Commercial

Investigators Point to Defective Speed Readings in An-148 Crash

By Woodrow Bellamy III | February 14, 2018

MAK investigator reviews aircraft recorder data from Saratov Airlines crash.

Russian aviation accident investigators have released preliminary analysis of the possible cause of the fatal Saratov Airlines Antonov An-148 flight that crashed outside of Moscow Sunday. After reviewing data retrieved from the aircraft’s flight data and cockpit voice recorders, Russia’s International Aviation Committee (MAK) believes icing on the pitot tubes caused a difference in airspeed readings between primary and standby air parameter modules.

Saratov Airlines Flight 703 crashed near the village of Stepanovskoe, minutes after taking off from Domodedovo Airport headed to the city of Orsk in Russia’s Orenburg region. The 65 passengers and six crew members onboard were killed, according to a report from the Russian Emergency Situations Ministry. The regional jet also disappeared from radar and radio connection with the crew was lost, according to the Emergency Situations Ministry.

MAK’s preliminary analysis of flight data recorder (FDR) indicated that there was either a problem with the aircraft pitot tube heating system, or the flight crew failed to activate the system, which led the tubes to provide erroneous speed readings to the digital flight control system.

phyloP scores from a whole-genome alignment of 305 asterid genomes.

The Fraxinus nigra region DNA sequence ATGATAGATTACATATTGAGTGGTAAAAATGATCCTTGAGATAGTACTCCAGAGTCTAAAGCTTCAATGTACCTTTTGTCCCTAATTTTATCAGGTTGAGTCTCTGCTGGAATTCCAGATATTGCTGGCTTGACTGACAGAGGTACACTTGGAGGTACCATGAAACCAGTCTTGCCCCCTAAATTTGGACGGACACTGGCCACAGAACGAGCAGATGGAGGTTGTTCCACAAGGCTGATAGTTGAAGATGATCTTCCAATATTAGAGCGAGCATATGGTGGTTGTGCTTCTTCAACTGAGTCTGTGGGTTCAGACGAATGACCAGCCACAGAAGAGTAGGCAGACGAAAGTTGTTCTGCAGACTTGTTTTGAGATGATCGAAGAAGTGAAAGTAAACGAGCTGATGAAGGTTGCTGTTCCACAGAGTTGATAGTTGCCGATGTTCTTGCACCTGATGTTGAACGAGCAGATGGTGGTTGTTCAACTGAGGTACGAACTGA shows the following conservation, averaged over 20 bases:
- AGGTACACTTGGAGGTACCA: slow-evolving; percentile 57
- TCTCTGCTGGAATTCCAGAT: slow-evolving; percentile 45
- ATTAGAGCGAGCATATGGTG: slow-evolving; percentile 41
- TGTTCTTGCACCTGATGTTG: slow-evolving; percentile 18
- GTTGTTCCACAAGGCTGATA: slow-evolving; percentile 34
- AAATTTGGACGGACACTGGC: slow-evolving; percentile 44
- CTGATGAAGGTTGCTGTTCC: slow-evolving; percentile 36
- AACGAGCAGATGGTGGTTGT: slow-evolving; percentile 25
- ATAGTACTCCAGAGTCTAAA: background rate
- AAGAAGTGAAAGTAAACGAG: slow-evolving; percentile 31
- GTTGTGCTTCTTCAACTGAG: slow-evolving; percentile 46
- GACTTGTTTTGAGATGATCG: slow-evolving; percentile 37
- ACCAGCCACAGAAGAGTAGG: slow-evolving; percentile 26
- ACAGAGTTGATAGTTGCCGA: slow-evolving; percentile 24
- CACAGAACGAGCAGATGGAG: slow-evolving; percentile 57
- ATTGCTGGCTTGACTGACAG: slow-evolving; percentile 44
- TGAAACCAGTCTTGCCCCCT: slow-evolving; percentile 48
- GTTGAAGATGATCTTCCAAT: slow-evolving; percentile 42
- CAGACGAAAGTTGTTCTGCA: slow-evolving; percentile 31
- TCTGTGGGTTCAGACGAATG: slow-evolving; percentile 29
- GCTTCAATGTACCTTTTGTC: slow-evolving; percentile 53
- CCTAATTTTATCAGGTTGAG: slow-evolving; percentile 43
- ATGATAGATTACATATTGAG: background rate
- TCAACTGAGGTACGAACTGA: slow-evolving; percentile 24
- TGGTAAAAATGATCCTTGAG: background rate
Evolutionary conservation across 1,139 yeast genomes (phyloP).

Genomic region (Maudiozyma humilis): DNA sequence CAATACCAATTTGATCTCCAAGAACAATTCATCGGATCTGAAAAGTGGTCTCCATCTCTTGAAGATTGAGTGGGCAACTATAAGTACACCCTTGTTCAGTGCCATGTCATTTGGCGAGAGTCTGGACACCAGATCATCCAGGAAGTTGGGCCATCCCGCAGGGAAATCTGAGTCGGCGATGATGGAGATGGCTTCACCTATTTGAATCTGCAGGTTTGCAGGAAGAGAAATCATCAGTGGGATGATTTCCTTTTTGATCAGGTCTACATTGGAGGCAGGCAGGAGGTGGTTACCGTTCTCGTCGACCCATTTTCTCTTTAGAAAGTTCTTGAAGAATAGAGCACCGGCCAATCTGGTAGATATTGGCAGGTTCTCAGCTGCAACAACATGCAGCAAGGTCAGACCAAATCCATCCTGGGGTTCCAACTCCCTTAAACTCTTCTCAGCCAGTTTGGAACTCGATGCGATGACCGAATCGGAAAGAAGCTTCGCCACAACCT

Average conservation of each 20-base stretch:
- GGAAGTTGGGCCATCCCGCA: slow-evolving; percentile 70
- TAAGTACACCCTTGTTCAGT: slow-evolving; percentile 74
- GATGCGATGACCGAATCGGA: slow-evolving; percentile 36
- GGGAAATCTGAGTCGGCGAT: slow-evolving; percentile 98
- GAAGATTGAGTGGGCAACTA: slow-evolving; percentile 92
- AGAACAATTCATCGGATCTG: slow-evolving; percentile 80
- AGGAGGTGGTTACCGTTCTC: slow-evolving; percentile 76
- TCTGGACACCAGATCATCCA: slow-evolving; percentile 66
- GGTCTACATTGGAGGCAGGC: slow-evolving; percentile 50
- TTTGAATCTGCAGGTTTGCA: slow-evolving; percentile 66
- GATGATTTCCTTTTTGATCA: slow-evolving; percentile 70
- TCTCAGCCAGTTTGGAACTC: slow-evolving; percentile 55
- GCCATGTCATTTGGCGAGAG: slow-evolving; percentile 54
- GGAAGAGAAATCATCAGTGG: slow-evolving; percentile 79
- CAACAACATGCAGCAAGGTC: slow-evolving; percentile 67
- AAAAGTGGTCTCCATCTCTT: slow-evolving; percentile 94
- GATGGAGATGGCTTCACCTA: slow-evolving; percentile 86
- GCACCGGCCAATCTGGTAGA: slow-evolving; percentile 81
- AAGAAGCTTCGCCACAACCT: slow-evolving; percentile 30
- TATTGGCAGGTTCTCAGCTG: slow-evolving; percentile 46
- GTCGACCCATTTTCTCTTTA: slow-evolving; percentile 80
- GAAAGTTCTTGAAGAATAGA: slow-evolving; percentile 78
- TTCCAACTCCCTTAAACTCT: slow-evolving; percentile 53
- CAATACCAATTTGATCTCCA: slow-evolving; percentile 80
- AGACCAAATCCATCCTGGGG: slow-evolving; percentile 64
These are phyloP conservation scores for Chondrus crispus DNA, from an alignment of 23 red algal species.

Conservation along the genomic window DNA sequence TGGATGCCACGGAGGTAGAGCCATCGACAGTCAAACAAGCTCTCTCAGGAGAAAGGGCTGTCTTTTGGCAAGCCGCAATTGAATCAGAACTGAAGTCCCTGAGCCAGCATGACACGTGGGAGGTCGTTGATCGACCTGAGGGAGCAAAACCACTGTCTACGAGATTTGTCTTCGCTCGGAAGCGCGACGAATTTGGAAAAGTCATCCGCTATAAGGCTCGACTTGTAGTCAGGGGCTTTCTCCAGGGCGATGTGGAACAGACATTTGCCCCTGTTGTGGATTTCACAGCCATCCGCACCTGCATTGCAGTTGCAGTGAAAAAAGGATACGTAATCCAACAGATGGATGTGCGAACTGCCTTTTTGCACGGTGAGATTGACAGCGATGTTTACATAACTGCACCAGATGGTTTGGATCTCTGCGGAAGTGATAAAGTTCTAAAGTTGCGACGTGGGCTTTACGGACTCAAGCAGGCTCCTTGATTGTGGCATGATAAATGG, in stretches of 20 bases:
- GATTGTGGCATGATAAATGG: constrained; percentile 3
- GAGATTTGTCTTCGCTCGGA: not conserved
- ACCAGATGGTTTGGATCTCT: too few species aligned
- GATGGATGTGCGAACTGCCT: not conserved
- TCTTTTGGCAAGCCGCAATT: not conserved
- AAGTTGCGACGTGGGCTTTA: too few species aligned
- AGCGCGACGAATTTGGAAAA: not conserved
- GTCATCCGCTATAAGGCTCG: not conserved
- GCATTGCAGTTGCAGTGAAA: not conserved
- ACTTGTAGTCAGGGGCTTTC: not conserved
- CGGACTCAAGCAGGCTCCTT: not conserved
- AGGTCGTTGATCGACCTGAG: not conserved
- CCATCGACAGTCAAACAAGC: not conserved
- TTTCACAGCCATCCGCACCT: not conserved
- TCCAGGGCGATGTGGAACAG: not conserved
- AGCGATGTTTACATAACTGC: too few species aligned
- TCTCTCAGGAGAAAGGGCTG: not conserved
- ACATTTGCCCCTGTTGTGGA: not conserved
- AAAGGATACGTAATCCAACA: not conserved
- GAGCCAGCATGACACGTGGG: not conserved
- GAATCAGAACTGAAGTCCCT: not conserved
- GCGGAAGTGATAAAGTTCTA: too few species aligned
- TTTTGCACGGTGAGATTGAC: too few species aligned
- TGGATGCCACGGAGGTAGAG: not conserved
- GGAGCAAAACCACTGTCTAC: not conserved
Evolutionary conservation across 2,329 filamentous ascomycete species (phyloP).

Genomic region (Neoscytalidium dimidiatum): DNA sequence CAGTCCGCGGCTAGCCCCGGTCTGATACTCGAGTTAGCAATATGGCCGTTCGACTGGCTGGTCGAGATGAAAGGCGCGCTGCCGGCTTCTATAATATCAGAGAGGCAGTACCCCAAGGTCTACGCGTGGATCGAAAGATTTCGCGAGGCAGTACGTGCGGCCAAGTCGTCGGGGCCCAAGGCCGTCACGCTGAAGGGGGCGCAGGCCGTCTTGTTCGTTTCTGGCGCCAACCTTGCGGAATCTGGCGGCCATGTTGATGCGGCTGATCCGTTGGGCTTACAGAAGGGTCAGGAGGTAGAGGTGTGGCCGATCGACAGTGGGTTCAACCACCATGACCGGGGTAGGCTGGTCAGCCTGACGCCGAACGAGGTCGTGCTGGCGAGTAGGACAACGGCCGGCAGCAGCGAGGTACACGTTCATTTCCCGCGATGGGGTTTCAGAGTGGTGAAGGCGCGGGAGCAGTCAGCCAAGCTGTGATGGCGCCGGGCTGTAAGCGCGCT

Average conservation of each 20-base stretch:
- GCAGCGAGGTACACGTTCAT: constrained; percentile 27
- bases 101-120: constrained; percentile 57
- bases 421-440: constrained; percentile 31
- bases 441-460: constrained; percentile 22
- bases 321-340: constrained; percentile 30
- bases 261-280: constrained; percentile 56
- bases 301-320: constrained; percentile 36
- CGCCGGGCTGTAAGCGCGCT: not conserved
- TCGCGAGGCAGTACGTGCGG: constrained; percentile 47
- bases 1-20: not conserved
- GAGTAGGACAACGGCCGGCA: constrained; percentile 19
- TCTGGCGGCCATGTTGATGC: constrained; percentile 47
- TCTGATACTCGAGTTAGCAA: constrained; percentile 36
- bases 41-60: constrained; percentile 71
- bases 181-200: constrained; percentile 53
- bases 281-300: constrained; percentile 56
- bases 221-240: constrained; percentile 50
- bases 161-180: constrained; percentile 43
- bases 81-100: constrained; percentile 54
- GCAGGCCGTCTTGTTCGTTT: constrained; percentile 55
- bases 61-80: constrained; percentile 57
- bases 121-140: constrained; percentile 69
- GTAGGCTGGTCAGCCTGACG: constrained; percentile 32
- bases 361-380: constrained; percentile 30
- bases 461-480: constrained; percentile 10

When the aircraft reached an altitude of more than 4,200 feet, a “dangerous situation” started to occur with the airspeed indicator reading between 251 and 254 kt, according to MAK.

At approximately 4,265 feet, there was a disagreement in speed readings indicated by the air data module on the left pilot’s station and the standby air data module. There was also a disagreement in height readings from the same sources, although MAK said that disagreement was not “significant.” Less than a minute later, the disagreement in the speed readings increased significantly and a “MATCH IAS” warning was generated to the flight crew for some 10 seconds before disappearing, indicating a faulty speed reading was occurring.

Nearly a minute later, at 6,561 feet, the same warning message was generated by speed received from the standby air data module continuing to increase, while the speed reading received from the air data module at the left pilot’s station continued to decrease.

The same annunciation was generated again, and the flight crew disengaged the autopilot, continuing the rest of the flight in manual mode.

After disengaging the autopilot, the speed reading at the left pilot station continued to decrease, eventually reaching zero, while the speed received from the standby air data module showed a speed reading of between 291-311 kt.

MAK investigators have cross-referenced analysis of the Antonov regional jet’s FDR data with studies of “similar accidents in the past” and determined preliminarily that the “in-flight emergency situation might have been caused by the incorrect speed readings shown on the cockpit instrument panel, which in their turn could be related to the Pitot probes’ iced condition with the heating system set to OFF.”

As the investigation continues, MAK investigators are focused on studying the cockpit voice recorder data to determine what actions the pilots took in responding to the cockpit airspeed warnings. They will also study standard operating procedures related to the aircraft’s pitot probes heating systems.

Aircraft fragments are still being recovered for further examination.

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